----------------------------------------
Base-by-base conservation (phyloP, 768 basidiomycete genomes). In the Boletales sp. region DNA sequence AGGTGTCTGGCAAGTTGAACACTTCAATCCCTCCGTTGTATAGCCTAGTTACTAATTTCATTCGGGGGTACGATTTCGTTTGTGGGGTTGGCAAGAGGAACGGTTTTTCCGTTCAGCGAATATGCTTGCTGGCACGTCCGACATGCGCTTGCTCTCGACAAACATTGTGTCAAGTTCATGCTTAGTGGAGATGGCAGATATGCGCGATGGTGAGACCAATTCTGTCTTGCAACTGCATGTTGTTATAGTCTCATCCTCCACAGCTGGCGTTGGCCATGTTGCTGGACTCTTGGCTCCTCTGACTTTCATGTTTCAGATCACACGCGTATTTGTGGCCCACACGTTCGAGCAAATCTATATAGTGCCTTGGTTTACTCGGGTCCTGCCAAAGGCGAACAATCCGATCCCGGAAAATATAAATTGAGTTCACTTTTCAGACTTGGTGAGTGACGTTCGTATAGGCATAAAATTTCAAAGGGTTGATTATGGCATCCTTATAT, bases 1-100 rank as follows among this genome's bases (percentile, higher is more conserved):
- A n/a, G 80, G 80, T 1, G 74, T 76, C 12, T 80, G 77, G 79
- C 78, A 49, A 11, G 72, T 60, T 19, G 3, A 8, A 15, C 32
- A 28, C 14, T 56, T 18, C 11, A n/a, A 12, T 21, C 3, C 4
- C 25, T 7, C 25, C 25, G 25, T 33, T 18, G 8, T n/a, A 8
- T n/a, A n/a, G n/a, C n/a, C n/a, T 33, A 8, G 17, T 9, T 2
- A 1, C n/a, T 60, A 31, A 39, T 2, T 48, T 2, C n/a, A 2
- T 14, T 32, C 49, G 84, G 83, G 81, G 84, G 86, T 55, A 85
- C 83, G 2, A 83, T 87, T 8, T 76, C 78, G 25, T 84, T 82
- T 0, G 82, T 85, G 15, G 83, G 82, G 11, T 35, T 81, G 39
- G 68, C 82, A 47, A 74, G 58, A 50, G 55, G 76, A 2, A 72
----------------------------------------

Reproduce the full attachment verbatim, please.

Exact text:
Base-by-base conservation (phyloP, 768 basidiomycete genomes). In the Boletales sp. region DNA sequence AGGTGTCTGGCAAGTTGAACACTTCAATCCCTCCGTTGTATAGCCTAGTTACTAATTTCATTCGGGGGTACGATTTCGTTTGTGGGGTTGGCAAGAGGAACGGTTTTTCCGTTCAGCGAATATGCTTGCTGGCACGTCCGACATGCGCTTGCTCTCGACAAACATTGTGTCAAGTTCATGCTTAGTGGAGATGGCAGATATGCGCGATGGTGAGACCAATTCTGTCTTGCAACTGCATGTTGTTATAGTCTCATCCTCCACAGCTGGCGTTGGCCATGTTGCTGGACTCTTGGCTCCTCTGACTTTCATGTTTCAGATCACACGCGTATTTGTGGCCCACACGTTCGAGCAAATCTATATAGTGCCTTGGTTTACTCGGGTCCTGCCAAAGGCGAACAATCCGATCCCGGAAAATATAAATTGAGTTCACTTTTCAGACTTGGTGAGTGACGTTCGTATAGGCATAAAATTTCAAAGGGTTGATTATGGCATCCTTATAT, bases 1-100 rank as follows among this genome's bases (percentile, higher is more conserved):
- A n/a, G 80, G 80, T 1, G 74, T 76, C 12, T 80, G 77, G 79
- C 78, A 49, A 11, G 72, T 60, T 19, G 3, A 8, A 15, C 32
- A 28, C 14, T 56, T 18, C 11, A n/a, A 12, T 21, C 3, C 4
- C 25, T 7, C 25, C 25, G 25, T 33, T 18, G 8, T n/a, A 8
- T n/a, A n/a, G n/a, C n/a, C n/a, T 33, A 8, G 17, T 9, T 2
- A 1, C n/a, T 60, A 31, A 39, T 2, T 48, T 2, C n/a, A 2
- T 14, T 32, C 49, G 84, G 83, G 81, G 84, G 86, T 55, A 85
- C 83, G 2, A 83, T 87, T 8, T 76, C 78, G 25, T 84, T 82
- T 0, G 82, T 85, G 15, G 83, G 82, G 11, T 35, T 81, G 39
- G 68, C 82, A 47, A 74, G 58, A 50, G 55, G 76, A 2, A 72